Remaking a Denver Defense: Where To Start?

Jared AmrineContributor IJanuary 18, 2009

As the rebuilding process winds down along the coaching staff, the countdown begins for the the Denver Broncos to embark upon their long journey of removing the ghastly mole that has resided on the face of the franchise for the better part of a decade: the defense.

Shortly after naming 32-year-old Josh McDaniels the next head man in Denver, the Broncos announced that Mike Nolan, formally the head coach in San Francisco, would be taking over a Denver defense that finished the '08 campaign 30th in the NFL in total defense.

The buzz in Denver surrounding the transition has loomed around which scheme the new staff will install moving forward. 4-3 or 3-4? Denver has been a 4-3 defense under the direction of Mike Shanahan, but will now be steered by a group of coaches who have histories rooted in the 3-4 attack.

On the surface, a 3-4 scheme appears to be a daunting task of a transition for Denver. They certainly lack some of the key components of a strong 3-4 mold at this point. They do not have a classic nose tackle anywhere on the current roster, and are also void of a pure pass rusher along their line-backing core.

It is difficult to predict a likely plan of attack for Denver this off season if the 3-4 is the alignment of choice, but given the landscape of free agents, and Denver's ridiculous cap space heading into the '09 season, the transition to a respectable defense may not be as far away as some may think.

Here is a look at potential moves the Broncos may look to make after free agency begins on Feb. 29.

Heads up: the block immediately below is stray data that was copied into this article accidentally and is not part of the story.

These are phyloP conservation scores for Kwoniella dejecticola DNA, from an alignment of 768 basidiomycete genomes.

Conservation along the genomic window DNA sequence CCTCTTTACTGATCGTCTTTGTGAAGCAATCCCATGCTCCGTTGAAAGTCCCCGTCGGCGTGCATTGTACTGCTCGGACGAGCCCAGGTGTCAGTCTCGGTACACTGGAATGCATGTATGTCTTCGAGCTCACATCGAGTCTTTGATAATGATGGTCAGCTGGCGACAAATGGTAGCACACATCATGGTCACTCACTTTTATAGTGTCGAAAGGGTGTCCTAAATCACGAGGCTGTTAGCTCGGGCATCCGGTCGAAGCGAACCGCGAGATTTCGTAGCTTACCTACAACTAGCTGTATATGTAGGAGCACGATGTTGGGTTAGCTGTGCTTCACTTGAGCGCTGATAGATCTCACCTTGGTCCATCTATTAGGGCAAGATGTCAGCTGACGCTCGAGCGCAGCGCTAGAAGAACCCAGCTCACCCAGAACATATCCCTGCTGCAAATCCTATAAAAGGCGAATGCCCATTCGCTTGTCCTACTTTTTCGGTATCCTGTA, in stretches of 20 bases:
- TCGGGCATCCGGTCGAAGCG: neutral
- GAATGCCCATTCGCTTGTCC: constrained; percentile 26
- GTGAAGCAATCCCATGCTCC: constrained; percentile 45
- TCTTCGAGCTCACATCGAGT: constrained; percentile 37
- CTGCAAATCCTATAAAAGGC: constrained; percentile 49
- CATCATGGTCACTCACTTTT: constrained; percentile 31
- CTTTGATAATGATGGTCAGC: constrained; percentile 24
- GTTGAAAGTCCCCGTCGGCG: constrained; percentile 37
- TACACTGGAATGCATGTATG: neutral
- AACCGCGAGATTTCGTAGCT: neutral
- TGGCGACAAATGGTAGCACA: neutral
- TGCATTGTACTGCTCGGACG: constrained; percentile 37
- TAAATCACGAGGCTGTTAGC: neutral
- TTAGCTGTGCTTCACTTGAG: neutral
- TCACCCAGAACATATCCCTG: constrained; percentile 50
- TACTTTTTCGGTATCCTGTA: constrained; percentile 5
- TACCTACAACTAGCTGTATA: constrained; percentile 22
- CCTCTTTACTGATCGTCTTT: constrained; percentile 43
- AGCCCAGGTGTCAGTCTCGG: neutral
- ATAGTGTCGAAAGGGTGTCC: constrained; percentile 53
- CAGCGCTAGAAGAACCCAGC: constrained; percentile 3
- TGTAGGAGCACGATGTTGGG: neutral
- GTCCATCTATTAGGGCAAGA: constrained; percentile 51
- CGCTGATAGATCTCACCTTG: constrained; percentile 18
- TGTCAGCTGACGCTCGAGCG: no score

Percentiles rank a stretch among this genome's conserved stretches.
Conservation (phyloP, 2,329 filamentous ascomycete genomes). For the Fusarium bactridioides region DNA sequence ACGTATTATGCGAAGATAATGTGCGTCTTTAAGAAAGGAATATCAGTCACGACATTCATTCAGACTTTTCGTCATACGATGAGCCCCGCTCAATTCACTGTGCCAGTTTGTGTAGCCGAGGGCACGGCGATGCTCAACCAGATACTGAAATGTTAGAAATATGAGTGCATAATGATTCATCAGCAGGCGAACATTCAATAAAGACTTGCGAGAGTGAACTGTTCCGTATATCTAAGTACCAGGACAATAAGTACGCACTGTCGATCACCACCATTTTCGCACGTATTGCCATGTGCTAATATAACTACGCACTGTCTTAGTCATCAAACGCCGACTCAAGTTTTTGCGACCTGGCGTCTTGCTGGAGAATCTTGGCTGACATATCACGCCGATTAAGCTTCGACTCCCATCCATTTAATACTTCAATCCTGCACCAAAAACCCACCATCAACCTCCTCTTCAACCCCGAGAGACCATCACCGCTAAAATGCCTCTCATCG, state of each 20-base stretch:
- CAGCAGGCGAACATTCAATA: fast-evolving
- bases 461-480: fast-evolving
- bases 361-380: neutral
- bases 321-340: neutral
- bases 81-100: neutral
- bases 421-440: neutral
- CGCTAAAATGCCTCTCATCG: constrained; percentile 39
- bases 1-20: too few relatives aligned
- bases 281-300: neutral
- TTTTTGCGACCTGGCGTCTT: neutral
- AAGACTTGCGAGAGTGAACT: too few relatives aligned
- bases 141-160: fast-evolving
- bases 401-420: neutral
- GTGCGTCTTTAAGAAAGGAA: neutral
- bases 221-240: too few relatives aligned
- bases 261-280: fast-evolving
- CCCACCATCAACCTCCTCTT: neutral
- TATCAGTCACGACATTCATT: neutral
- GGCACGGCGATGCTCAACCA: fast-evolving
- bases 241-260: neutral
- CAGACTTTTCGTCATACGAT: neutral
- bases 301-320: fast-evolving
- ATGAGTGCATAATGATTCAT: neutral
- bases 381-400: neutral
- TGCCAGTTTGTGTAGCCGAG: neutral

Julius Peppers

What little talk there is in Denver right now about possible off season acquisitions centers around this man. Peppers has made it known to the front office in Carolina that he wants a change in scenery.

It is unknown at this point if his name will ever actually reach the open market, but if it does Denver would definitely be at least interested. If Denver continued to use the 4-3 attack, Peppers would certainly provide the pass rush off the edge which the Broncos have lacked since the departure of Trevor Pryce.


Albert Haynesworth

Haynesworth is probably the biggest name on the list of players potentially available this off season, and will command big money. As with Peppers, it is unknown if he will actually hit the market, but adding Haynesworth to the middle of a defensive line already featuring Peppers could mean disaster for Denver's 2009 opponents.

Adding these two to the defensive line could also provide a launching point for current Broncos' defensive end Elvis Dumervil and defensive tackle Marcus Thomas. Both have been serviceable for Denver in recent years but could take off with the double teams Haynesworth and Peppers would command.


Johnathan Vilma

Although nearly the entire Baltimore Raven's line backing core has been mentioned as possible free agents, Vilma should be Denver's top target at linebacker in the months to come.

Vilma has been an above-average player in the league since arriving from the University of Miami, which conveniently is the Alma mater of current Broncos linebacker DJ Williams.

Adding Vilma to the roster could allow Williams to remain at his most natural position, the weak side, and would only leave the strong side needing to be filled by an extensive cast of suitors, including Boss Bailey, Wesley Woodyard, Spencer Larson, and Jamie Winborn.